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Posted by Levine Communications Office on August 17, 2011



West Jordan

Hovering like a fighter’s cornerman, Rad Martinez holds a towel, occasionally dabbing his father’s mouth and speaking softly to him.

For two or three hours a day, Martinez is a brash warrior. He trains in mixed martial arts by running, lifting, boxing and wrestling, intending to cause pain.

For the rest of those 24 hours, Martinez is a humble caretaker. He attends to his father by feeding, stretching, wiping and dressing him, hoping to provide comfort.

“The Promise,” as captured in ESPN’s 12-minute piece that aired in July and stirred emotional responses, was a pledge to his dying grandmother. He would take over the responsibility for his father’s care. An auto accident near the family’s former home in New Mexico caused a traumatic brain injury that for 20 years has left Richard Martinez unable to walk or speak or probably even recognize his son, while needing constant assistance.

After his Clarion University wrestling career ended with a fifth-place NCAA finish, Martinez earned a master’s degree in business from the Pennsylvania school in 2005 and interned with Real Salt Lake. His grandmother, Clara Martinez, died of cancer in 2006 at age 67. Her obituary said she would be “remembered for her complete devotion to her family and the Utah Jazz.”

Her grandson absorbed the family aspect, in particular.

Martinez, whose mother died a few years before his father’s accident (his parents had divorced), never pretends his role is easy, but says he’s only doing what’s necessary. Beyond the dedication that ESPN showed, the way Martinez views responses to the story says everything about him.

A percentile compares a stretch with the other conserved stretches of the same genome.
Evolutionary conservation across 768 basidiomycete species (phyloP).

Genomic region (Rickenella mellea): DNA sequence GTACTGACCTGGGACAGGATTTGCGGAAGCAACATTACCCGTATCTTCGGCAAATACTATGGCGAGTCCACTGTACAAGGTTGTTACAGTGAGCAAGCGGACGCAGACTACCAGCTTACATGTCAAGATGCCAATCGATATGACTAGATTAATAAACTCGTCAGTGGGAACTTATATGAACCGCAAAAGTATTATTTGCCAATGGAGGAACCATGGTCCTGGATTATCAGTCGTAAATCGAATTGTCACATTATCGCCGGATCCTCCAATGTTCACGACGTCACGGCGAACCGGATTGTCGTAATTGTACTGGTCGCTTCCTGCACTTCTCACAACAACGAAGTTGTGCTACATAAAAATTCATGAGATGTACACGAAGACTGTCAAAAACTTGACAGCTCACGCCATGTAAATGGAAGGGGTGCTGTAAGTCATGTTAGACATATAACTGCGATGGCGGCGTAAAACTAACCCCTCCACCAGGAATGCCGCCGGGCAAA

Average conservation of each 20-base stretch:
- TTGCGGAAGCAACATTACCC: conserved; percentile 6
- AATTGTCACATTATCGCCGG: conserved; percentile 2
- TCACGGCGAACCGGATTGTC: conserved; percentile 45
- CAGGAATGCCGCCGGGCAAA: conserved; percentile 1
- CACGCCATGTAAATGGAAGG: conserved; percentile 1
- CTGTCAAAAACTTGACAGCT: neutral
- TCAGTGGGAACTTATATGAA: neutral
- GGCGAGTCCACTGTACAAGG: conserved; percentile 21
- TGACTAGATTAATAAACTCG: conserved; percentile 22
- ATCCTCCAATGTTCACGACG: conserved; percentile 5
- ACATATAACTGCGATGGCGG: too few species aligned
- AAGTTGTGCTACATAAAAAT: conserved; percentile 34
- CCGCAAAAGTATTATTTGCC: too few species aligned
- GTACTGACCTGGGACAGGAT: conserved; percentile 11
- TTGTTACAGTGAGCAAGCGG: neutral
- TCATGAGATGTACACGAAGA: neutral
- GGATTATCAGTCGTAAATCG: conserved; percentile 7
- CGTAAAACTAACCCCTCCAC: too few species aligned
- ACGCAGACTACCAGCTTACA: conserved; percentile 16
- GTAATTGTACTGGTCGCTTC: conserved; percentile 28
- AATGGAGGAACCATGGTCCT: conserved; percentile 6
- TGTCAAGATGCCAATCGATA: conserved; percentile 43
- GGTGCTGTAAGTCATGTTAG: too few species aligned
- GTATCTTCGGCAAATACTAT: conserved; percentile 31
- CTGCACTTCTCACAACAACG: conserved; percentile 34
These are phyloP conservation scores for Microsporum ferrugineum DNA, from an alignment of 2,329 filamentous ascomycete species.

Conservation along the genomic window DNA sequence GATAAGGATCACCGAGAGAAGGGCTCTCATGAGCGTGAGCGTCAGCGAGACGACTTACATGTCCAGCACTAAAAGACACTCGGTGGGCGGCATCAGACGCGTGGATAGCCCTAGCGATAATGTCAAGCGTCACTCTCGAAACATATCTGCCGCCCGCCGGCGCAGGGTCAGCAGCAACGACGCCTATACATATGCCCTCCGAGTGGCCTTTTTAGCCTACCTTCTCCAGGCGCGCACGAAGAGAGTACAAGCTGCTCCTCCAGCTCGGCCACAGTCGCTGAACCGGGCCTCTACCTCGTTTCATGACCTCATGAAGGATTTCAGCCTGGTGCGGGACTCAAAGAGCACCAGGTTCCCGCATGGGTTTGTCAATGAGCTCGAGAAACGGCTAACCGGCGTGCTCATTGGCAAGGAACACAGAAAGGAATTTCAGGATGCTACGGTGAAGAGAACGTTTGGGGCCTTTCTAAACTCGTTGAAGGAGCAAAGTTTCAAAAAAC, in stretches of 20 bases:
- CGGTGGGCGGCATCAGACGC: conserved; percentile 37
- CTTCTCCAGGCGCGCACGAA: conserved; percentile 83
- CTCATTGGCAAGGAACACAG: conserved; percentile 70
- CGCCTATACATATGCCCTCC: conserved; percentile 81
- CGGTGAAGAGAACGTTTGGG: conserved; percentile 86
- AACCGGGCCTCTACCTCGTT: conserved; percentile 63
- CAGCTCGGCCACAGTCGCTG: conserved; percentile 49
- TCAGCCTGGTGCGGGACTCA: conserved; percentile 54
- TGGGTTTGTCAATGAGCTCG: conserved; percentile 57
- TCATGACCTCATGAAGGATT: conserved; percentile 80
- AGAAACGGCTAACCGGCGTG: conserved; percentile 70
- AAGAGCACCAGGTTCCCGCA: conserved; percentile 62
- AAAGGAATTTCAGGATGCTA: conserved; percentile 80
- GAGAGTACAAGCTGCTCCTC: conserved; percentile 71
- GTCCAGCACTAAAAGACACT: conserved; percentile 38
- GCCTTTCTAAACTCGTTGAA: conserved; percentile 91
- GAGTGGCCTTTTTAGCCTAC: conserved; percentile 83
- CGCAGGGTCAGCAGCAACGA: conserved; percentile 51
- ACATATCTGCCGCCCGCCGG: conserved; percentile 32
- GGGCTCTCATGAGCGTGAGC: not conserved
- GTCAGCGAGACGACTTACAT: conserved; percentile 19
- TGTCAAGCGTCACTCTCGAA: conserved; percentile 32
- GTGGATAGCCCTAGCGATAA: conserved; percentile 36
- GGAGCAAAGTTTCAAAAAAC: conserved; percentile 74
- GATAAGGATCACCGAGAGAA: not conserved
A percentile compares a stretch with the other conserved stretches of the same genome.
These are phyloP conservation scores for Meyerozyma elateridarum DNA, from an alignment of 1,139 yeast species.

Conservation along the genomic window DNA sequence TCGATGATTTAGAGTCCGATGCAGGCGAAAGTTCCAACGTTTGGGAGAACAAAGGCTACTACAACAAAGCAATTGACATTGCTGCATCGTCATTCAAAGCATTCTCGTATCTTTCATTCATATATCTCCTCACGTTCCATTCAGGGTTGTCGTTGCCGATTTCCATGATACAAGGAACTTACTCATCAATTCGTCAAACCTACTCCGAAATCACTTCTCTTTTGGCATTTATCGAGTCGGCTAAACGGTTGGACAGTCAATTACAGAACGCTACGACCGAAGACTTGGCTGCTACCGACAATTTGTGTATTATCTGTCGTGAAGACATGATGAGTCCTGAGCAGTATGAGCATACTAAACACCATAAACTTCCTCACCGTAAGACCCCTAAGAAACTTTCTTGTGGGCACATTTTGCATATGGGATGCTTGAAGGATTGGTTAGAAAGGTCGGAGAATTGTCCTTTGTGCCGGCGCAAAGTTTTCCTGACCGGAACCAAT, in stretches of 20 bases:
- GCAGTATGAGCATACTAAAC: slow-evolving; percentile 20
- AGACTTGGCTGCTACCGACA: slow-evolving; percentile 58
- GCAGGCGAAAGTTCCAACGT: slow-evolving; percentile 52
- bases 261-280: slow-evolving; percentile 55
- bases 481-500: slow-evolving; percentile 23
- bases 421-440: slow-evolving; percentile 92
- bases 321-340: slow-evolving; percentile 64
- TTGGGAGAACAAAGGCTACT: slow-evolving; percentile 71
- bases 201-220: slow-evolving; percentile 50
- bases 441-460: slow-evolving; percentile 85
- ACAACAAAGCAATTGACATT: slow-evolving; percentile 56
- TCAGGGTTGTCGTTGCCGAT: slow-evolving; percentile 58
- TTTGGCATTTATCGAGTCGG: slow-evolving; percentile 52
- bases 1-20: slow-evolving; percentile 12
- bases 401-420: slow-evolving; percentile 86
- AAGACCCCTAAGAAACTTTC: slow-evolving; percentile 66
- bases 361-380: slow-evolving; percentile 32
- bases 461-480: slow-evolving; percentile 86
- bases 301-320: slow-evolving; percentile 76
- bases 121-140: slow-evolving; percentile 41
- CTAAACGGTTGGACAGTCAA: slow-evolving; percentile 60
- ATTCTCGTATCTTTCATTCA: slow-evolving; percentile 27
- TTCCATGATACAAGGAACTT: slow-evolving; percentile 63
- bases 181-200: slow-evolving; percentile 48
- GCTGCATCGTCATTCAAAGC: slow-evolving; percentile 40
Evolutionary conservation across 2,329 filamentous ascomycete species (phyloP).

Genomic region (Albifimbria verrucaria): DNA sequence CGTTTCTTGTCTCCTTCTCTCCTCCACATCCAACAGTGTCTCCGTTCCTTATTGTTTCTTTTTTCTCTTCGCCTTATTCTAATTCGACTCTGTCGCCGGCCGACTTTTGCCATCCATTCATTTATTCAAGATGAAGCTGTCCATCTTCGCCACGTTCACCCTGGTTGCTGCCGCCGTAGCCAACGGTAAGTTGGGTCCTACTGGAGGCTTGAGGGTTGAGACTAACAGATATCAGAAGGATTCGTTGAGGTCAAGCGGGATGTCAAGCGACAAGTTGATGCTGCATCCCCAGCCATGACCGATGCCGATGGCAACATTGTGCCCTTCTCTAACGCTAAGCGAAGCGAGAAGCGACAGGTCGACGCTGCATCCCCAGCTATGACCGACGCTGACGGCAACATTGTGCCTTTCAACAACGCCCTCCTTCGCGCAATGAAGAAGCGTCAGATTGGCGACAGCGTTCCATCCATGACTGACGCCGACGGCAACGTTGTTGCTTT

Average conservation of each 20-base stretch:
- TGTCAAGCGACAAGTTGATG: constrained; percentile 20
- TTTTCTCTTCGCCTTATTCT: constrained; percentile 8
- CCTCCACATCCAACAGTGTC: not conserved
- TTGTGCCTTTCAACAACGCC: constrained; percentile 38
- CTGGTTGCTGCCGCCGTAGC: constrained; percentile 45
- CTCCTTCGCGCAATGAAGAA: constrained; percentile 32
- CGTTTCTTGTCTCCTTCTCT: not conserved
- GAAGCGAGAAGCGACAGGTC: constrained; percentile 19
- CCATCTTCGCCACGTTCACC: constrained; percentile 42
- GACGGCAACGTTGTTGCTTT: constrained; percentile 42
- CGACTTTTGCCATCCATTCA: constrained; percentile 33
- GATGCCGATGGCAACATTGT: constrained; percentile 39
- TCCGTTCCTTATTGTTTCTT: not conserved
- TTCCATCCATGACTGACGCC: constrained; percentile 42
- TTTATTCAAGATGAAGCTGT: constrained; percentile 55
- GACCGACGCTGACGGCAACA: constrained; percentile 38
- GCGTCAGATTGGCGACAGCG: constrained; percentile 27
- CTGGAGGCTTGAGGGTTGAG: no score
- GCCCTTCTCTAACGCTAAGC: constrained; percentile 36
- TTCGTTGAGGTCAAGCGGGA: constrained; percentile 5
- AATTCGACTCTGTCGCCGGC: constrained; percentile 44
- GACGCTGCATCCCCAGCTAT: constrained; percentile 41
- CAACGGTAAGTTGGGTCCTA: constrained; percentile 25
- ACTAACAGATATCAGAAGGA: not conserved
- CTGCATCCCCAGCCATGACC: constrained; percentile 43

Instead of being validated by labels such as “hero,” he focuses on those who share similar stories. They support his theory that “a lot people can do it, and a lot of people do do it” as circumstances dictate.

Martinez, 32, insisted that a fund-raising event scheduled Saturday in Orem be targeted to charity, rather than accept donations.

“We didn’t do the story for that reason,” he said, standing beside his father’s wheelchair in the living room of the modest home they share on a busy street in West Jordan.

They’ve just finished watching “The Price is Right,” a morning ritual during another demanding, thoroughly scripted day. To help his brother, Levi (who’s raising his own family), grandfather and aides who fill in for him, Martinez posted a schedule that runs from 6:50 a.m. to 10 p.m., with 35 entries of detailed care instructions.

The routine is critical to his 53-year-old father’s well-being, physically and emotionally. So is Martinez’s training regimen, regarding his own career.

In that sense, the ESPN piece could be life-altering. The story is powerfully packaged. Martinez provides narration, and the only other voices heard are an MMA broadcaster’s live commentary, interview clips from Levi Martinez and their father’s rasping sounds.

Bellator, a notch below the Ultimate Fighting Championship in mixed martial arts, responded by signing Martinez to a six-bout contract, beginning Sept. 17. The New Jersey-based Gaspari Nutrition is sponsoring Saturday’s participatory training session with MMA stars and is awarding Martinez an endorsement deal, although he turned down the event’s proceeds, a Gaspari executive confirmed.

When company founder Rich Gaspari viewed the ESPN story, he said, “We’ve got to help this guy.”

Larry Jaramillo, Martinez’s wrestling coach at West Jordan High School, observed, “It just made me say, ‘This is Rad.’ He showed that same loyalty to me.”

Ken Nellis, his coach at Clarion, said, “He always had the intention of going home and taking care of his dad, so what he’s doing right now obviously is not surprising.”

Others, just learning about him, were genuinely moved. On Facebook, a woman wrote about being “left speechless with tears running down my face.”

Martinez is hoping for one outgrowth of this attention. His goal is to have a physical therapist visit his father for a couple of hours each day, reducing some responsibility and enabling him to train longer.

This is his life now, after he launched himself into the sport with urging from Clarion teammate Frankie Edgar, a UFC champion. As a wrestling purist, Jaramillo disdains MMA’s brutal nature, but he understands Martinez’s need to fight.

“He’s had such a hard life, I think this is his way of reacting to his sadness,” Jaramillo said. “It’s his vice.”


Tribune Columnist



Twitter: @tribkurt



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